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Donna Perry: It Has Been a Rough Year

Thursday, November 22, 2012

 

I tried. I really, really tried to construct this column with the traditional “time to give thanks” tone. I really did. Looking at the big picture, yes, we should all stay mindful of the natural disaster that struck the East Coast this fall and though Superstorm Sandy caused massive destruction to parts of the northeast, New Jersey in particular, it thankfully did not cause a massive loss of life. That doesn’t mean, however, that residents of that state are not facing a tearful time this holiday as they contemplate all that was lost, and what may never be again, along their storied coastline especially.

Here at home, we recognize Rhode Island’s southern coast continues to recover and we are hopeful and grateful that those residents hurt most directly will find their way to rebuilding and full recovery. But politically speaking, the landscape looks just too bleak, the year has been too turbulent, and the election outcome, stretching from Rhode Island to Washington, too disappointing, to propel me to find much to be thankful for in our political and government life this holiday I’m afraid. Nationally, the country kept the status quo, embracing a President who is anti-private enterprise, among other unattractive traits, and rejected a guy who embodied American private sector success who would have championed American business, while warning on the campaign trail against the expanding American leanings toward socialism.

Our fellow citizens, including voters here at home, also failed to change much in Congress where the tax and spending policy stalemate appears as entrenched as ever. Make no mistake about it: the combination of the Obama re-election and the countdown to the end of the year has the U.S. financial system, and the investment business in particular, peeking over the fiscal cliff, and seeing a potentially deeper recession taking hold if we don’t reverse course, and quick. Financial analysts in recent days have forecast not an improvement in Rhode Island’s second in the nation unemployment rate, but an increase in the ranks of the jobless unless the Washington stalemate over taxes and spending is resolved in very short order.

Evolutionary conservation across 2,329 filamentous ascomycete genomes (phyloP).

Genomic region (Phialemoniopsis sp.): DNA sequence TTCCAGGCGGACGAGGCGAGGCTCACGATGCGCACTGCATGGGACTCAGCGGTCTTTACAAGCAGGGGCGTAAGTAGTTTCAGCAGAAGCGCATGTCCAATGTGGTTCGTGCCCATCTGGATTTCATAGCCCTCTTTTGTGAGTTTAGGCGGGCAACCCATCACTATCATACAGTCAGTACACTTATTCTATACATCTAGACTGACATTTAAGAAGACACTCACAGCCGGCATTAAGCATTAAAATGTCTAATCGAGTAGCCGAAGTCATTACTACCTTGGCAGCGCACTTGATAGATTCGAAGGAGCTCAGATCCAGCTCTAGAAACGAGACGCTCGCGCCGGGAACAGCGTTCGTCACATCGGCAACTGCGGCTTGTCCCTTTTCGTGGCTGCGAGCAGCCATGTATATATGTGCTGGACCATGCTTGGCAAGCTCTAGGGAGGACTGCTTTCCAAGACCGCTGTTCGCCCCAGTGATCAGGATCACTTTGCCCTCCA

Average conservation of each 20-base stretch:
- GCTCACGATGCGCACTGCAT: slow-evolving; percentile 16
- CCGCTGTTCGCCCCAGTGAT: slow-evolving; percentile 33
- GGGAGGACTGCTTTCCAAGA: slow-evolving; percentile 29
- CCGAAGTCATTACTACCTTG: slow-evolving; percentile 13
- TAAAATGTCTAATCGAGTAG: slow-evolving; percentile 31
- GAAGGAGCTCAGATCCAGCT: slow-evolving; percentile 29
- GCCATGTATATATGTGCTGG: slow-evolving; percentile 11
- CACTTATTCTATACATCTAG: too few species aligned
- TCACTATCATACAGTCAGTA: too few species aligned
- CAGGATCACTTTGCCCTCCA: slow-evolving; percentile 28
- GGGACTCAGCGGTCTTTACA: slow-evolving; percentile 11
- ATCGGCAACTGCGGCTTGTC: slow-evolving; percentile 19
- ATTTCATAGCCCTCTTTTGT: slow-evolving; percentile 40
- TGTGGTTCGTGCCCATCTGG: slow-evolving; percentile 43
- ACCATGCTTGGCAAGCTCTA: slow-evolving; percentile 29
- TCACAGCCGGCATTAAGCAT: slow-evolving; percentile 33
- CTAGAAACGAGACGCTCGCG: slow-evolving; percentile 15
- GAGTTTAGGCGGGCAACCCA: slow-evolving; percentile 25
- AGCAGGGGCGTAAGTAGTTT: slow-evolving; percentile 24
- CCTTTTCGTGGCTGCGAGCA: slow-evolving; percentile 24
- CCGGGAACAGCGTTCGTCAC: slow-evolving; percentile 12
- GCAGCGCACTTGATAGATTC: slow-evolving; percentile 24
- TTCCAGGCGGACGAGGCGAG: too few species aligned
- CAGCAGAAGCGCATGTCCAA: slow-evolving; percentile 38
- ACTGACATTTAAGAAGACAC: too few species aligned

Frankly, (to continue on my sobering holiday theme!) a projected uptick in the unemployment rate in the state isn’t even the worst of the news facing the state. Rhode Island government approaches this Thanksgiving period embroiled in two major lawsuits, and major repercussions for the state’s taxpayers hinge on their outcomes. First and most urgently, is the state’s defense of the landmark state pension system reform law. A coalition of unions have gone to court seeking to overturn the RI Retirement Security Act which instituted a hybrid defined benefit/defined contribution system, suspended COLA’s across the board, and made numerous other changes to rescue the system and slow down the pressure on taxpayers. It is shaving off individual communities’ contributions to the system by a combined $100 million just this year alone, and is projected to result in over $3 billion in savings over a number of years.

Nationally prominent defense attorney David Boies has been brought in to bolster the state’s case, and one can only hope he’s the legal heft we need. If the judge rules to overturn the law, a calamity of unprecedented proportion would be unleashed on both the system itself, and the finances of Rhode Island’s already struggling cities and towns. The second major court drama involves the state lawsuit against multiple players involved in the 38 Studios collapse and the pending $100 million dollar tab now stuck on taxpayers. The outcome of that complex litigation holds high stakes not just for taxpayers but for the state’s ability to craft meaningful public-private partnerships, not insider crony deals, in the future.

This grossly disappointing campaign fall season saw not only the return of most status quo legislators to the General Assembly, but also the defeat of a handful of reformer styled lawmakers, Republicans mostly, and that’s a shame. However small in number and inconsequential in power, the voices of challenge to the dominant party are vital for this state and they need to be heard.

The state’s financial condition and local economy look much the same as they did this time last year, with the notable exception of passage of the pension overhaul law whose fate now hangs in the balance. That’s not progress but it appears it’s what the state’s voters want? Perhaps in the spirit of the dangerously childish behavior of elected leaders in Washington edging us closer to the fiscal cliff, and the childlike naiveté of many of the state’s voters determined to cover their eyes and ears and keep things as they are, it’s fitting to close this out with a quote from the legendary Dr. Seuss. Consider it a call to arms to those of us who did not vote for the status quo:

“Unless someone like you cares a whole awful lot, nothing is going to get better. It’s not.”

Optimism. Not that’s something to give thanks for after all.

Donna Perry is the Executive Director of the Rhode Island Statewide Coalition.
 

 

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